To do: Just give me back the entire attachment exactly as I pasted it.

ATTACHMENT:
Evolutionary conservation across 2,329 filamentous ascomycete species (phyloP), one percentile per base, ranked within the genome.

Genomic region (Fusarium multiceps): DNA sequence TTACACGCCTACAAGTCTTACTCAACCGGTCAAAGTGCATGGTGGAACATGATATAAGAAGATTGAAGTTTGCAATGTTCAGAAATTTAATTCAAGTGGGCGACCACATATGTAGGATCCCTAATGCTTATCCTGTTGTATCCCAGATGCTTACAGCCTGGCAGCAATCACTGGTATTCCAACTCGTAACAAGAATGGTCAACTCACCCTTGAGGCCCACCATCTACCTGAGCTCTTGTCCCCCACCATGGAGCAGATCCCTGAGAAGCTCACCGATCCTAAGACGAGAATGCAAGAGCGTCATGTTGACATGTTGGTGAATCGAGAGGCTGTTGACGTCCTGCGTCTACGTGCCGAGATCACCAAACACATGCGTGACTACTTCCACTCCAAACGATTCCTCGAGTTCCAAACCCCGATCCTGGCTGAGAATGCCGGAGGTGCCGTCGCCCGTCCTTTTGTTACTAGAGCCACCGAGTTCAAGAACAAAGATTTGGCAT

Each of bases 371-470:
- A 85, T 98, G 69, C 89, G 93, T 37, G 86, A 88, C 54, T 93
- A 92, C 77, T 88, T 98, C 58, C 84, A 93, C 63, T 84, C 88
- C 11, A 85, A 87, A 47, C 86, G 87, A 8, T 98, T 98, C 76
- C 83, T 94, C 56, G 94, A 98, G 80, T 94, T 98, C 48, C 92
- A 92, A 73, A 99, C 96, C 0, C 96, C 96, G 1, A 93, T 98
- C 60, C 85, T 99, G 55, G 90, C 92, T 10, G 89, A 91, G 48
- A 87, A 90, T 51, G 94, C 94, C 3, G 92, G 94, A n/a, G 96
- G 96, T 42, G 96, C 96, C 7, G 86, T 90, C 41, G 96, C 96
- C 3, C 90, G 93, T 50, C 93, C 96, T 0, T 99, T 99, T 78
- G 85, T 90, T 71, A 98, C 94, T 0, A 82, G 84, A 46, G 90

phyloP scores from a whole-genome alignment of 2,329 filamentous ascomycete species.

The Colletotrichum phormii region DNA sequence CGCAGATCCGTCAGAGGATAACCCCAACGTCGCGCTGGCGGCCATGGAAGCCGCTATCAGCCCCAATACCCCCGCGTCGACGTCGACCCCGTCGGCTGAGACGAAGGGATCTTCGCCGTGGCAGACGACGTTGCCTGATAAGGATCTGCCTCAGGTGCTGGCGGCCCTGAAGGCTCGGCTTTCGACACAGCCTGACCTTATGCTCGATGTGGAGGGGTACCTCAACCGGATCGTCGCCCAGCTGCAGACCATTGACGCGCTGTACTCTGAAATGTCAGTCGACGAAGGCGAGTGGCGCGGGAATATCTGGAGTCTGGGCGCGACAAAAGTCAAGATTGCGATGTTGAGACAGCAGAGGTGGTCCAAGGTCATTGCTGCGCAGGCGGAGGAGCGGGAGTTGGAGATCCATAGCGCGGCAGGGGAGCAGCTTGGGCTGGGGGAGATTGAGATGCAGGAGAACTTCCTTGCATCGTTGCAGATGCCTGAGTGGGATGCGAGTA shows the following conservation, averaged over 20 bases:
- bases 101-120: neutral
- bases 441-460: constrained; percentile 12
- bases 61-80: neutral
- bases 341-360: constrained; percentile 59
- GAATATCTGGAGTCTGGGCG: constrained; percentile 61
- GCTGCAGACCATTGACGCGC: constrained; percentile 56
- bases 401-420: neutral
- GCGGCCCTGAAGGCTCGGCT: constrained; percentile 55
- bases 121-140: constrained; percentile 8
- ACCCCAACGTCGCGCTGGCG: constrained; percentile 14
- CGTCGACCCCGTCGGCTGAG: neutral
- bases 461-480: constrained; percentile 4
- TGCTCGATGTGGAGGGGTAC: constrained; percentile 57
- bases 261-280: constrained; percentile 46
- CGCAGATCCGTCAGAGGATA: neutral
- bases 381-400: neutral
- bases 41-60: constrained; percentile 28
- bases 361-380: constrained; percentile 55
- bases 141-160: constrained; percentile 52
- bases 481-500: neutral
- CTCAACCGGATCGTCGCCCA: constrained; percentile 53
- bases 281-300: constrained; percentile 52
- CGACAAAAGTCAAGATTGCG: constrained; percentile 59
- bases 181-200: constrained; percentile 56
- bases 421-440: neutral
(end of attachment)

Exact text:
Evolutionary conservation across 2,329 filamentous ascomycete species (phyloP), one percentile per base, ranked within the genome.

Genomic region (Fusarium multiceps): DNA sequence TTACACGCCTACAAGTCTTACTCAACCGGTCAAAGTGCATGGTGGAACATGATATAAGAAGATTGAAGTTTGCAATGTTCAGAAATTTAATTCAAGTGGGCGACCACATATGTAGGATCCCTAATGCTTATCCTGTTGTATCCCAGATGCTTACAGCCTGGCAGCAATCACTGGTATTCCAACTCGTAACAAGAATGGTCAACTCACCCTTGAGGCCCACCATCTACCTGAGCTCTTGTCCCCCACCATGGAGCAGATCCCTGAGAAGCTCACCGATCCTAAGACGAGAATGCAAGAGCGTCATGTTGACATGTTGGTGAATCGAGAGGCTGTTGACGTCCTGCGTCTACGTGCCGAGATCACCAAACACATGCGTGACTACTTCCACTCCAAACGATTCCTCGAGTTCCAAACCCCGATCCTGGCTGAGAATGCCGGAGGTGCCGTCGCCCGTCCTTTTGTTACTAGAGCCACCGAGTTCAAGAACAAAGATTTGGCAT

Each of bases 371-470:
- A 85, T 98, G 69, C 89, G 93, T 37, G 86, A 88, C 54, T 93
- A 92, C 77, T 88, T 98, C 58, C 84, A 93, C 63, T 84, C 88
- C 11, A 85, A 87, A 47, C 86, G 87, A 8, T 98, T 98, C 76
- C 83, T 94, C 56, G 94, A 98, G 80, T 94, T 98, C 48, C 92
- A 92, A 73, A 99, C 96, C 0, C 96, C 96, G 1, A 93, T 98
- C 60, C 85, T 99, G 55, G 90, C 92, T 10, G 89, A 91, G 48
- A 87, A 90, T 51, G 94, C 94, C 3, G 92, G 94, A n/a, G 96
- G 96, T 42, G 96, C 96, C 7, G 86, T 90, C 41, G 96, C 96
- C 3, C 90, G 93, T 50, C 93, C 96, T 0, T 99, T 99, T 78
- G 85, T 90, T 71, A 98, C 94, T 0, A 82, G 84, A 46, G 90

phyloP scores from a whole-genome alignment of 2,329 filamentous ascomycete species.

The Colletotrichum phormii region DNA sequence CGCAGATCCGTCAGAGGATAACCCCAACGTCGCGCTGGCGGCCATGGAAGCCGCTATCAGCCCCAATACCCCCGCGTCGACGTCGACCCCGTCGGCTGAGACGAAGGGATCTTCGCCGTGGCAGACGACGTTGCCTGATAAGGATCTGCCTCAGGTGCTGGCGGCCCTGAAGGCTCGGCTTTCGACACAGCCTGACCTTATGCTCGATGTGGAGGGGTACCTCAACCGGATCGTCGCCCAGCTGCAGACCATTGACGCGCTGTACTCTGAAATGTCAGTCGACGAAGGCGAGTGGCGCGGGAATATCTGGAGTCTGGGCGCGACAAAAGTCAAGATTGCGATGTTGAGACAGCAGAGGTGGTCCAAGGTCATTGCTGCGCAGGCGGAGGAGCGGGAGTTGGAGATCCATAGCGCGGCAGGGGAGCAGCTTGGGCTGGGGGAGATTGAGATGCAGGAGAACTTCCTTGCATCGTTGCAGATGCCTGAGTGGGATGCGAGTA shows the following conservation, averaged over 20 bases:
- bases 101-120: neutral
- bases 441-460: constrained; percentile 12
- bases 61-80: neutral
- bases 341-360: constrained; percentile 59
- GAATATCTGGAGTCTGGGCG: constrained; percentile 61
- GCTGCAGACCATTGACGCGC: constrained; percentile 56
- bases 401-420: neutral
- GCGGCCCTGAAGGCTCGGCT: constrained; percentile 55
- bases 121-140: constrained; percentile 8
- ACCCCAACGTCGCGCTGGCG: constrained; percentile 14
- CGTCGACCCCGTCGGCTGAG: neutral
- bases 461-480: constrained; percentile 4
- TGCTCGATGTGGAGGGGTAC: constrained; percentile 57
- bases 261-280: constrained; percentile 46
- CGCAGATCCGTCAGAGGATA: neutral
- bases 381-400: neutral
- bases 41-60: constrained; percentile 28
- bases 361-380: constrained; percentile 55
- bases 141-160: constrained; percentile 52
- bases 481-500: neutral
- CTCAACCGGATCGTCGCCCA: constrained; percentile 53
- bases 281-300: constrained; percentile 52
- CGACAAAAGTCAAGATTGCG: constrained; percentile 59
- bases 181-200: constrained; percentile 56
- bases 421-440: neutral